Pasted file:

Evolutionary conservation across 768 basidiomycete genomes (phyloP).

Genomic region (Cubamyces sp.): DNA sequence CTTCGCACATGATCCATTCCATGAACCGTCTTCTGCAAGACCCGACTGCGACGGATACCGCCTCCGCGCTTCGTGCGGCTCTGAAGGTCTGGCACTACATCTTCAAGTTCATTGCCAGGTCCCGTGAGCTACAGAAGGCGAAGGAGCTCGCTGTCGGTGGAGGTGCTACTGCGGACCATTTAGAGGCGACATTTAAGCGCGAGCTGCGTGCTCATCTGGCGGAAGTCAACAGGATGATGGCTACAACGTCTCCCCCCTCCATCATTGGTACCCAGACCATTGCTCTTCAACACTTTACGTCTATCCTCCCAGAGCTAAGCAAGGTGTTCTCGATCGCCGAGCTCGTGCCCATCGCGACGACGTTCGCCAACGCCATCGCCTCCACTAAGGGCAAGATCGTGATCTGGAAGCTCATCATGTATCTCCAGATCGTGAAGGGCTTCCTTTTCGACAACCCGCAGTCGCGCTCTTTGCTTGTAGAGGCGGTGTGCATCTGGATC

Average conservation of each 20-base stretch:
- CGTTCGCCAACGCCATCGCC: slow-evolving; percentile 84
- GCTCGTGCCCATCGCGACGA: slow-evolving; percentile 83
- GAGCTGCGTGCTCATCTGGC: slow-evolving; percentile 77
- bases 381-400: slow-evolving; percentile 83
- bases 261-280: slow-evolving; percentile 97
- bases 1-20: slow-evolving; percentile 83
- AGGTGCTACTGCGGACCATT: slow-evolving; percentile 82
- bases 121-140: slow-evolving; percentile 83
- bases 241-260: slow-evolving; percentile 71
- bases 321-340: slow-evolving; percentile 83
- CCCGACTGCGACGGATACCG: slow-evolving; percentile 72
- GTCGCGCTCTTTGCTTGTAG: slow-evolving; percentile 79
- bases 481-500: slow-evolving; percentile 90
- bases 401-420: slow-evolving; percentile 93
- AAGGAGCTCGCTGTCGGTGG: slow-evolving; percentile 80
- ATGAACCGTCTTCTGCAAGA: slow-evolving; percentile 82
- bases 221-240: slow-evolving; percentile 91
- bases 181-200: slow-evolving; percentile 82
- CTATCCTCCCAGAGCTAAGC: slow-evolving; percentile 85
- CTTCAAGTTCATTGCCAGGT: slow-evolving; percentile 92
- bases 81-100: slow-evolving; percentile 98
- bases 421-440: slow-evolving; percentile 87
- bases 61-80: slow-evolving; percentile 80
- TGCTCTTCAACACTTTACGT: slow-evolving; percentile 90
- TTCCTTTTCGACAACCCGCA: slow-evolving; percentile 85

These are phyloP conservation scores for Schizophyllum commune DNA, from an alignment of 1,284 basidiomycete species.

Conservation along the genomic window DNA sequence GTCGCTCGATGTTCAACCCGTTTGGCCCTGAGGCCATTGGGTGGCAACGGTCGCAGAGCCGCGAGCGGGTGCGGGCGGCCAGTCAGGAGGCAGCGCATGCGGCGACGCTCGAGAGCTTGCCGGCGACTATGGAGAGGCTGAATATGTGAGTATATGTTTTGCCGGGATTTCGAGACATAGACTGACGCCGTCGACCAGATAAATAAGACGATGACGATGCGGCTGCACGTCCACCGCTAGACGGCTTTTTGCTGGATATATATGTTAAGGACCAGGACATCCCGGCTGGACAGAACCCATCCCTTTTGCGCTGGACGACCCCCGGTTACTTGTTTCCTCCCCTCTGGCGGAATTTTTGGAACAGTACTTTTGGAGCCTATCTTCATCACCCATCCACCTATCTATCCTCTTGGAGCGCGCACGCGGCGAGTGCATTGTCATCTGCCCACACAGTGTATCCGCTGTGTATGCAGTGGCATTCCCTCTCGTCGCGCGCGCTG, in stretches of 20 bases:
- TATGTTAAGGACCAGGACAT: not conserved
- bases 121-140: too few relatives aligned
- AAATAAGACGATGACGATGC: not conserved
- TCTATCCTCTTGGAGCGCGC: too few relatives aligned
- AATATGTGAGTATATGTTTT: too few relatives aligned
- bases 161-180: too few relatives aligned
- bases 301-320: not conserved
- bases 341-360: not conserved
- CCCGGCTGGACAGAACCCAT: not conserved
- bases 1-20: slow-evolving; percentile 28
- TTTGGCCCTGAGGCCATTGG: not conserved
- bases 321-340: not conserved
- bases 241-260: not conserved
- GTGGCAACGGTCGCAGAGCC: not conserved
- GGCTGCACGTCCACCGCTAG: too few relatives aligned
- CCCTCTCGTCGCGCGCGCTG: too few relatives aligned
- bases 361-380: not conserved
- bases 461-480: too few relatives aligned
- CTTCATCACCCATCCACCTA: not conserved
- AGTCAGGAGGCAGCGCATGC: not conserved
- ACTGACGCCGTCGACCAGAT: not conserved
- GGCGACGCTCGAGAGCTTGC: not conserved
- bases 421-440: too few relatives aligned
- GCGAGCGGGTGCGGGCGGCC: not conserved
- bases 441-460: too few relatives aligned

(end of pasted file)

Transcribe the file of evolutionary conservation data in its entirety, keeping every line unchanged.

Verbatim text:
Evolutionary conservation across 768 basidiomycete genomes (phyloP).

Genomic region (Cubamyces sp.): DNA sequence CTTCGCACATGATCCATTCCATGAACCGTCTTCTGCAAGACCCGACTGCGACGGATACCGCCTCCGCGCTTCGTGCGGCTCTGAAGGTCTGGCACTACATCTTCAAGTTCATTGCCAGGTCCCGTGAGCTACAGAAGGCGAAGGAGCTCGCTGTCGGTGGAGGTGCTACTGCGGACCATTTAGAGGCGACATTTAAGCGCGAGCTGCGTGCTCATCTGGCGGAAGTCAACAGGATGATGGCTACAACGTCTCCCCCCTCCATCATTGGTACCCAGACCATTGCTCTTCAACACTTTACGTCTATCCTCCCAGAGCTAAGCAAGGTGTTCTCGATCGCCGAGCTCGTGCCCATCGCGACGACGTTCGCCAACGCCATCGCCTCCACTAAGGGCAAGATCGTGATCTGGAAGCTCATCATGTATCTCCAGATCGTGAAGGGCTTCCTTTTCGACAACCCGCAGTCGCGCTCTTTGCTTGTAGAGGCGGTGTGCATCTGGATC

Average conservation of each 20-base stretch:
- CGTTCGCCAACGCCATCGCC: slow-evolving; percentile 84
- GCTCGTGCCCATCGCGACGA: slow-evolving; percentile 83
- GAGCTGCGTGCTCATCTGGC: slow-evolving; percentile 77
- bases 381-400: slow-evolving; percentile 83
- bases 261-280: slow-evolving; percentile 97
- bases 1-20: slow-evolving; percentile 83
- AGGTGCTACTGCGGACCATT: slow-evolving; percentile 82
- bases 121-140: slow-evolving; percentile 83
- bases 241-260: slow-evolving; percentile 71
- bases 321-340: slow-evolving; percentile 83
- CCCGACTGCGACGGATACCG: slow-evolving; percentile 72
- GTCGCGCTCTTTGCTTGTAG: slow-evolving; percentile 79
- bases 481-500: slow-evolving; percentile 90
- bases 401-420: slow-evolving; percentile 93
- AAGGAGCTCGCTGTCGGTGG: slow-evolving; percentile 80
- ATGAACCGTCTTCTGCAAGA: slow-evolving; percentile 82
- bases 221-240: slow-evolving; percentile 91
- bases 181-200: slow-evolving; percentile 82
- CTATCCTCCCAGAGCTAAGC: slow-evolving; percentile 85
- CTTCAAGTTCATTGCCAGGT: slow-evolving; percentile 92
- bases 81-100: slow-evolving; percentile 98
- bases 421-440: slow-evolving; percentile 87
- bases 61-80: slow-evolving; percentile 80
- TGCTCTTCAACACTTTACGT: slow-evolving; percentile 90
- TTCCTTTTCGACAACCCGCA: slow-evolving; percentile 85

These are phyloP conservation scores for Schizophyllum commune DNA, from an alignment of 1,284 basidiomycete species.

Conservation along the genomic window DNA sequence GTCGCTCGATGTTCAACCCGTTTGGCCCTGAGGCCATTGGGTGGCAACGGTCGCAGAGCCGCGAGCGGGTGCGGGCGGCCAGTCAGGAGGCAGCGCATGCGGCGACGCTCGAGAGCTTGCCGGCGACTATGGAGAGGCTGAATATGTGAGTATATGTTTTGCCGGGATTTCGAGACATAGACTGACGCCGTCGACCAGATAAATAAGACGATGACGATGCGGCTGCACGTCCACCGCTAGACGGCTTTTTGCTGGATATATATGTTAAGGACCAGGACATCCCGGCTGGACAGAACCCATCCCTTTTGCGCTGGACGACCCCCGGTTACTTGTTTCCTCCCCTCTGGCGGAATTTTTGGAACAGTACTTTTGGAGCCTATCTTCATCACCCATCCACCTATCTATCCTCTTGGAGCGCGCACGCGGCGAGTGCATTGTCATCTGCCCACACAGTGTATCCGCTGTGTATGCAGTGGCATTCCCTCTCGTCGCGCGCGCTG, in stretches of 20 bases:
- TATGTTAAGGACCAGGACAT: not conserved
- bases 121-140: too few relatives aligned
- AAATAAGACGATGACGATGC: not conserved
- TCTATCCTCTTGGAGCGCGC: too few relatives aligned
- AATATGTGAGTATATGTTTT: too few relatives aligned
- bases 161-180: too few relatives aligned
- bases 301-320: not conserved
- bases 341-360: not conserved
- CCCGGCTGGACAGAACCCAT: not conserved
- bases 1-20: slow-evolving; percentile 28
- TTTGGCCCTGAGGCCATTGG: not conserved
- bases 321-340: not conserved
- bases 241-260: not conserved
- GTGGCAACGGTCGCAGAGCC: not conserved
- GGCTGCACGTCCACCGCTAG: too few relatives aligned
- CCCTCTCGTCGCGCGCGCTG: too few relatives aligned
- bases 361-380: not conserved
- bases 461-480: too few relatives aligned
- CTTCATCACCCATCCACCTA: not conserved
- AGTCAGGAGGCAGCGCATGC: not conserved
- ACTGACGCCGTCGACCAGAT: not conserved
- GGCGACGCTCGAGAGCTTGC: not conserved
- bases 421-440: too few relatives aligned
- GCGAGCGGGTGCGGGCGGCC: not conserved
- bases 441-460: too few relatives aligned